Legal product reviews and business guidance from industry experts.
7 Google Docs Add-Ons You Should Try
In the past, we have covered some alternatives to Microsoft Word, including Google Docs. For quite some time now, Google Docs has done a lot of things exactly right. Easy collaboration, compatibility with a wide variety of formats, cloud-based, free. However, Docs has also lacked some things that are often necessary for a law practice, like track changes and mail merge. Aiming to increase Docs’ utility and attractiveness, Google recently introduced add-ons for Docs, which lets third-party developers create tools that extend Docs’ functionality.
As with most things Google, getting the add-ons is dead simple. In order to get to the add-on store, you simply call up a Google Doc and go to Add-ons – Get Add-ons in the menu. Once you do, you’ll have access to the whole store. There are many things you likely do not want or need, like the Rhyme Finder (or maybe you do!), but here are several that may make using Docs as your only word processor a bit more viable.
A brief note: almost all of these third-party services will require you to either sign up for that third party or use your Google ID as your login credentials. Forewarned, forearmed, and all that.
Let’s face it. Track changes is what you really care about. You’re a lawyer. You never met a document you didn’t instinctively want to redline. You need track changes and the absence of it is preventing you from falling in love with Google Docs. The good news is a Track Changes add-on does exist. The bad news is it still won’t behave quite like you need it to.
The add-on will highlight your new text in green and note your deletions in red, but it can’t yet do it inline. Everything just shows up in a sidebar instead. You can approve or reject each change, which is handy, and there’s a summary of all the changes at the top. However, if you are used to the visual ease of glancing at a document and seeing what’s been added and what’s been removed without checking and re-checking a sidebar and trying to guess how it will look in the actual text, you might find this add-on more frustrating than illuminating. I have high hopes, though.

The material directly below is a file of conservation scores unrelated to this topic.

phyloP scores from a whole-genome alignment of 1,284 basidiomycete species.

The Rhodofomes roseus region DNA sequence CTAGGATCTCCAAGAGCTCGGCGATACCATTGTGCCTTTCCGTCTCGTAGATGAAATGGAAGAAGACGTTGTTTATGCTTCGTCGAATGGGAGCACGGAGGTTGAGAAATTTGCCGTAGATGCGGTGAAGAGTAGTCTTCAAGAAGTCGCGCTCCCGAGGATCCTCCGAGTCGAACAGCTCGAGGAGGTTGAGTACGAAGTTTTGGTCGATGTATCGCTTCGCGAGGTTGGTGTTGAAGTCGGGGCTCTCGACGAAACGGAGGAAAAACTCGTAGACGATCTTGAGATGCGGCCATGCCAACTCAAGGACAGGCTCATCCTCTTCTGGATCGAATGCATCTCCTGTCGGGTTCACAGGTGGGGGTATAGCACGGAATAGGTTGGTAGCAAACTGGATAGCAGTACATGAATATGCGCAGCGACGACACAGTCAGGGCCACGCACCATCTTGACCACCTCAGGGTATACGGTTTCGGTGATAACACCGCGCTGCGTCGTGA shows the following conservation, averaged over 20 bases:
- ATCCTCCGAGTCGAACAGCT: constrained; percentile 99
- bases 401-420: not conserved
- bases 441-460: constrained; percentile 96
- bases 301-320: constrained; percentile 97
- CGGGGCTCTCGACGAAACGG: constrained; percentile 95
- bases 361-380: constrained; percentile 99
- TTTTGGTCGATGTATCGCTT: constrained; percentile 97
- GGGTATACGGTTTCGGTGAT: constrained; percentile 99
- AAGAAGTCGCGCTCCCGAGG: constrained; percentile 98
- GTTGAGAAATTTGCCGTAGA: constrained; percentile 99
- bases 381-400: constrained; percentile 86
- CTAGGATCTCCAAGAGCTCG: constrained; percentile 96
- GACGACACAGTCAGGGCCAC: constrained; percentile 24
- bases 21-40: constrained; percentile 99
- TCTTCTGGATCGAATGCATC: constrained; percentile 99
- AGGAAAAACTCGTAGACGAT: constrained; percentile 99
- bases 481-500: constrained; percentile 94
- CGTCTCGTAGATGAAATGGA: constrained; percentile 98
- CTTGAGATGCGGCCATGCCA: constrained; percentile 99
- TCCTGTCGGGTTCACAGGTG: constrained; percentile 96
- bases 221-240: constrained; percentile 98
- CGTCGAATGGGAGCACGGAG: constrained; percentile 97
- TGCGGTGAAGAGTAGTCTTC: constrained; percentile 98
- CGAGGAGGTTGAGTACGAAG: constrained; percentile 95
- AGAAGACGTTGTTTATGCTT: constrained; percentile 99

Avery Label Merge
One of the greatest issues with switching over to Google Docs is the inability to do a mail merge as you would easily do in Word. Avery’s Label Merge add-on is a slightly clunky way around this shortcoming.
First, pick an Avery (or its generic equivalent) label size. The add-on only has about a dozen label types now, so it is nowhere near as extensive as using Avery’s standalone software or Word’s built-in capabilities, but if you’re just looking to do mailing labels or name badges, you should be fine. Next, import your address list from a Google Sheets spreadsheet. As long as you’ve labeled your columns properly and done all the other fussy things you always do with a mail merge, it will likely work just fine. Maybe. Reviews of the add-on aren’t stellar, but Avery has been pretty quick to get new versions into the store, so hopefully that means they’re being responsive.
If you routinely do mass correspondence, this solves your label problem, but it doesn’t solve your form letter problem, as it doesn’t provide any functionality outside of creating labels. For that, you’ll need the next add-on.
The DocumentMerge add-on by Panda Doc is the flip side to Avery’s label merge. It can merge letters, but once you do so, DocumentMerge only gives you the option to send those merged letters as an emailed PDF. You can, of course, print them for mailing as well, but if you do, you are going to have to hop to Avery’s add-on for the labels.
DocumentMerge works similarly to the Avery add-on and exactly as you’d expect. While in a document, open the add-on so that it can prompt you for the Google spreadsheet you’ll use as a data source. Plug your named fields into the Google Doc and let the add-on do its thing.
Reviews for this particular add-on are a remarkable mixture of enthusiasm and disappointment. To sum up: when the app is working, it works beautifully, but there seem to be some persistent errors where users are told that the service has been invoked too many times. You probably can’t gleefully throw your copy of Microsoft Word out the window and rely on this alone quite yet.
In the battle of the diagram creation add-ons between Gliffy and Lucidchart, Lucidchart is the clear winner, in large part because it’s almost impossible to use Gliffy without getting locked into having to pay.
Both add-ons allow you to insert flowcharts and other similar diagrams into a Google Doc, but Gliffy’s free option makes all of your diagrams public. You’ll need to pay up if you want to insert a graph or chart that doesn’t go live on Gliffy’s site for all to see. This option is, of course, a non-starter for any legal documents. Lucidchart has a free plan that gives you unlimited graphs but you are limited to 60 objects per chart or graph with a limited selection of shapes you can work with. The free level of the add-on clearly isn’t meant to replace the muscle and might of a full-fledged visual aid software like Visio. If you’re in need of super-complex wireframes or house plans, you are going to end up with some sort of software that you pay for.